As mentioned in Dom Pisano’s recent post “From Collecting to Curating,” six interns, including myself, and two volunteers (with our supervisor, enough for a baseball team!) photographed, scanned and catalogued much of the museum’s collection of over 1,300 posters at the Paul E. Garber Facility's collections processing unit this summer. It sounds like a lot of posters, but you may not have seen any of them, unless you have a great memory of advertisements you glimpsed in airports over the years while running to catch your plane.
The Museum-going public doesn’t often get the opportunity to observe the work that goes on behind the scenes in a museum. The National Air and Space Museum’s poster collection is a case in point. The items in this collection, which range from notices for early aviation exhibitions to commercial airline advertising, were collected over many years. It is only recently, however, that the posters have been curated; i.e., cared for as a collection.
The docents at the Udvar-Hazy Center enjoyed meeting a special visitor on May 16, 2009. His name is Jim Henry, a WWII naval aviator. Henry was one of the pilots that flew the F4U-1D Corsair that is on display at the Center.
This summer, the world is marking the 40th anniversary of one of the greatest milestones in aerospace history, and one of the most remarkable of all human achievements—the first Moon landing by Apollo 11. But the summer of 2009 also marks another meaningful event in aerospace history. It is the centennial of military aviation.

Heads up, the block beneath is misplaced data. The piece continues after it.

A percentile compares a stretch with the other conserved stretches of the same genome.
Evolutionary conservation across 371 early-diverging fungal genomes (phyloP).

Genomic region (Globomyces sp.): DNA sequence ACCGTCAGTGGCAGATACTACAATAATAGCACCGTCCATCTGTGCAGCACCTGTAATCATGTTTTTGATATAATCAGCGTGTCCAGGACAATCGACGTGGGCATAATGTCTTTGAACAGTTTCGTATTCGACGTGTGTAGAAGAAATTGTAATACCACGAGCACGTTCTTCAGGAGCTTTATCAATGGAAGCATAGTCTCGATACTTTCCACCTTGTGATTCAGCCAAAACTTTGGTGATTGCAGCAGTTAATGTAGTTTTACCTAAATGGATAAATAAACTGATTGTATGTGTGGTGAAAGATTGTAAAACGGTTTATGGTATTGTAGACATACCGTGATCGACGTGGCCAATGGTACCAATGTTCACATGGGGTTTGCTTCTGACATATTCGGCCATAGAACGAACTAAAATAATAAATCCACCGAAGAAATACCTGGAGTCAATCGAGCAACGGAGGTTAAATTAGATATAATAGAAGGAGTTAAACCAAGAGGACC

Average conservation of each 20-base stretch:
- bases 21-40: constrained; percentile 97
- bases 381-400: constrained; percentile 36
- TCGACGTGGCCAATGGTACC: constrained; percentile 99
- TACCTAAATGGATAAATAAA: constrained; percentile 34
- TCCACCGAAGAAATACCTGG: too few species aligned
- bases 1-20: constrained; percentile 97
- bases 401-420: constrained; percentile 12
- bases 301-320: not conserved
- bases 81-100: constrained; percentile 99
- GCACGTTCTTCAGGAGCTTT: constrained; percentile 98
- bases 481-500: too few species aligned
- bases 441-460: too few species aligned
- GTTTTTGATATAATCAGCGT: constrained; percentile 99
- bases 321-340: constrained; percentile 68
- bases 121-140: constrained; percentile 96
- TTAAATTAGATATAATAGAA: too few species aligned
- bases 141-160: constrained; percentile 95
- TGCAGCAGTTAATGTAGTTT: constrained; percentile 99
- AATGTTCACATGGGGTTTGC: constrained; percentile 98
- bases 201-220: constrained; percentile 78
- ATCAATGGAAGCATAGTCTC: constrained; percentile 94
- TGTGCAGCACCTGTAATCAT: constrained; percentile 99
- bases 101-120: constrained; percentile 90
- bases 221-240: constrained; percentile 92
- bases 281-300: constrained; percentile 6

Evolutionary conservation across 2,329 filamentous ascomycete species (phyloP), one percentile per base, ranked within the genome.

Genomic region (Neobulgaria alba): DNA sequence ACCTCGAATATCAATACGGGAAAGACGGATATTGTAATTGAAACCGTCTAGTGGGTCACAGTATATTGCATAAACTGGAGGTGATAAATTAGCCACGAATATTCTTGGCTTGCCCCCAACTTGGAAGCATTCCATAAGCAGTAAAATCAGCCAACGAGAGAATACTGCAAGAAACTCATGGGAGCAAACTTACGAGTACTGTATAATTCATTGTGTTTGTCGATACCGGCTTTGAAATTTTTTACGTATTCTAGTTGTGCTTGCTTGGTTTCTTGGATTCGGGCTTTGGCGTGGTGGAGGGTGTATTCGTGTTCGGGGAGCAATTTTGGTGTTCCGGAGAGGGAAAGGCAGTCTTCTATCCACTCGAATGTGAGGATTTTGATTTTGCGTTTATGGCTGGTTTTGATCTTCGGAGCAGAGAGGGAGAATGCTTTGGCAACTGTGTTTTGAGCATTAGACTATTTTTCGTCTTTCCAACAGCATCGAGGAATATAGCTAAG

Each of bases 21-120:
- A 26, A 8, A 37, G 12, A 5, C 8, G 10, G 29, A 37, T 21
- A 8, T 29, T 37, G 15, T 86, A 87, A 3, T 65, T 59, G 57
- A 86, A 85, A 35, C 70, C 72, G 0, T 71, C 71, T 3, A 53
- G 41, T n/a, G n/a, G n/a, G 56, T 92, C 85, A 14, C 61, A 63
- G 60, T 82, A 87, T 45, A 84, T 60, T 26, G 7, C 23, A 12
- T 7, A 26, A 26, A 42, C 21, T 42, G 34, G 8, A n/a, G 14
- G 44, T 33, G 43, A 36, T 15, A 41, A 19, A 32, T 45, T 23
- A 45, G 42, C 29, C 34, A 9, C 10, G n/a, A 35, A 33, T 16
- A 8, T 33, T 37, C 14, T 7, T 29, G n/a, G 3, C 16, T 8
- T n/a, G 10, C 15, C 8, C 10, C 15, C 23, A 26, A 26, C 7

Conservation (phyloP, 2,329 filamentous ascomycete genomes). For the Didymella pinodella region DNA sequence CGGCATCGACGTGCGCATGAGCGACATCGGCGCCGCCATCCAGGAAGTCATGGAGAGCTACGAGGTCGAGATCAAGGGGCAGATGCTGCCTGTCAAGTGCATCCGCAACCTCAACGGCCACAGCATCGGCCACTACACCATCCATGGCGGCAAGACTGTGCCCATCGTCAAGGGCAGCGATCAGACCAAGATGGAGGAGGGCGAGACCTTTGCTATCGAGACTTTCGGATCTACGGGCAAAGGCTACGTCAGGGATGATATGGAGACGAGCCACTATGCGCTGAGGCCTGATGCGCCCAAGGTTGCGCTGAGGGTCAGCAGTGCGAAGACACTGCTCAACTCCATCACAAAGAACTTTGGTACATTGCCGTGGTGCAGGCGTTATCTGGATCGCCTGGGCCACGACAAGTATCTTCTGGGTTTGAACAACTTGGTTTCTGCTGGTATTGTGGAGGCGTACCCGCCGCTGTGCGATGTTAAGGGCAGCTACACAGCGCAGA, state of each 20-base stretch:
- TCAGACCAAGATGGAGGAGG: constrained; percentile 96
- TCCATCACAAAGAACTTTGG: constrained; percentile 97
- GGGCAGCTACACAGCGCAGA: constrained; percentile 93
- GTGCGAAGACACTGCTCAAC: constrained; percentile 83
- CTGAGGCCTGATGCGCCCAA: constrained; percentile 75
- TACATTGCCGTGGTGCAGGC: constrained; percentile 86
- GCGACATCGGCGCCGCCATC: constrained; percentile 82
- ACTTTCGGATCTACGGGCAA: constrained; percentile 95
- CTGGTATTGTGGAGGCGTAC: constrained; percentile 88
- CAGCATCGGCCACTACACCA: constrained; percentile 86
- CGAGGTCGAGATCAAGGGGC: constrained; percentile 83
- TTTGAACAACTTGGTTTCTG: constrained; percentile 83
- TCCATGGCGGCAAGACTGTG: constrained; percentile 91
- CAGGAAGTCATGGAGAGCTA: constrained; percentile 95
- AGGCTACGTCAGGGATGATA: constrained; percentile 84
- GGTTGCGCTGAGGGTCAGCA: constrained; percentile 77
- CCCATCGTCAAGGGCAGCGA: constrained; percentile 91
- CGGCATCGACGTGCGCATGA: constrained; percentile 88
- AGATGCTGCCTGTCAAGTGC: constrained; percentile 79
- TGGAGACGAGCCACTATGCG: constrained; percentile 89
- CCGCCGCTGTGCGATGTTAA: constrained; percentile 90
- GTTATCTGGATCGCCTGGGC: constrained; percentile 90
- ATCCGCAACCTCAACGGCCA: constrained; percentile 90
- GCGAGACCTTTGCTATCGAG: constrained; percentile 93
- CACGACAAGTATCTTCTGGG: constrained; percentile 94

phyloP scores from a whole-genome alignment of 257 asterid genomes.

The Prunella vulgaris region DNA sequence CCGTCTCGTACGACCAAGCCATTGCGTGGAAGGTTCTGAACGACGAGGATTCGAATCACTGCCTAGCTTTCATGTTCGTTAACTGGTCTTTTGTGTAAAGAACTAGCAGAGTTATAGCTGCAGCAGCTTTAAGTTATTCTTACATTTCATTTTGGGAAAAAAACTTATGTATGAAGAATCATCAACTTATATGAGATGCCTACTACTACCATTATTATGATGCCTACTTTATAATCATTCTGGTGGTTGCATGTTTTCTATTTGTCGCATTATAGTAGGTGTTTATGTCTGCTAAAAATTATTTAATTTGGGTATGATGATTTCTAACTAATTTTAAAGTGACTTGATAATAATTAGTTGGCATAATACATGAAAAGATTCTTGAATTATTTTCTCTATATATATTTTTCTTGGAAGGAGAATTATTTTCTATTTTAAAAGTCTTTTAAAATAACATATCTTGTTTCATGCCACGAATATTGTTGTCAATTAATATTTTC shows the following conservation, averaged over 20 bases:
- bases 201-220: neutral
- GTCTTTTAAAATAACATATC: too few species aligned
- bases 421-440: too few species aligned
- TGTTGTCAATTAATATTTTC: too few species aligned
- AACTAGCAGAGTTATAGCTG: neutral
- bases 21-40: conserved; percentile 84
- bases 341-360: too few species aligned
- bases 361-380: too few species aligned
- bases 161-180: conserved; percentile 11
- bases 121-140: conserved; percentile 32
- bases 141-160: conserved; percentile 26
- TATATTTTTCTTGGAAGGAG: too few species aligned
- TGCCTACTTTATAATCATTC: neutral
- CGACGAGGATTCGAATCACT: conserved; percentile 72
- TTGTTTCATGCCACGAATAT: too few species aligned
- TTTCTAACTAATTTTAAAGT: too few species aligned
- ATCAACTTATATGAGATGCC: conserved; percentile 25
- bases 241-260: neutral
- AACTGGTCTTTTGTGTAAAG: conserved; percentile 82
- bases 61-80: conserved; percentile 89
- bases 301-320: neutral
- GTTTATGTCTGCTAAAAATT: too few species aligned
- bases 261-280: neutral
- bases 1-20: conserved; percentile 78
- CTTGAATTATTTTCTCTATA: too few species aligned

When a colleague of ours, the curator of the model airplane collection, Tom Dietz, passed away recently, I was reminded of the time I spoke with him about two of the Museum’s model airplanes that I find most intriguing.
Looking elegant but a bit bulky, Lieutenant Gilbert L. Meyers of the 35th Pursuit Squadron models his government issued flying ensemble: an A-8 oxygen mask, B-6 goggles, B-3 winter jacket, A-3 trousers, B-5 helmet, A-9 gloves, A-6 shoes, and S-1 harness.
On June 23, 1948, the Soviet Union blockaded ground access to West Berlin, at that time occupied by the United States, Great Britain, and France. All road, rail, and barge traffic was shut down. President Harry S. Truman and Gen. Lucius D. Clay, the American Military Governor of Germany, resolved to keep the city supplied by air. The resulting “Operation Vittles” – also known as the Berlin Airlift – was a massive combined effort of all the U.S. armed services and the Western powers.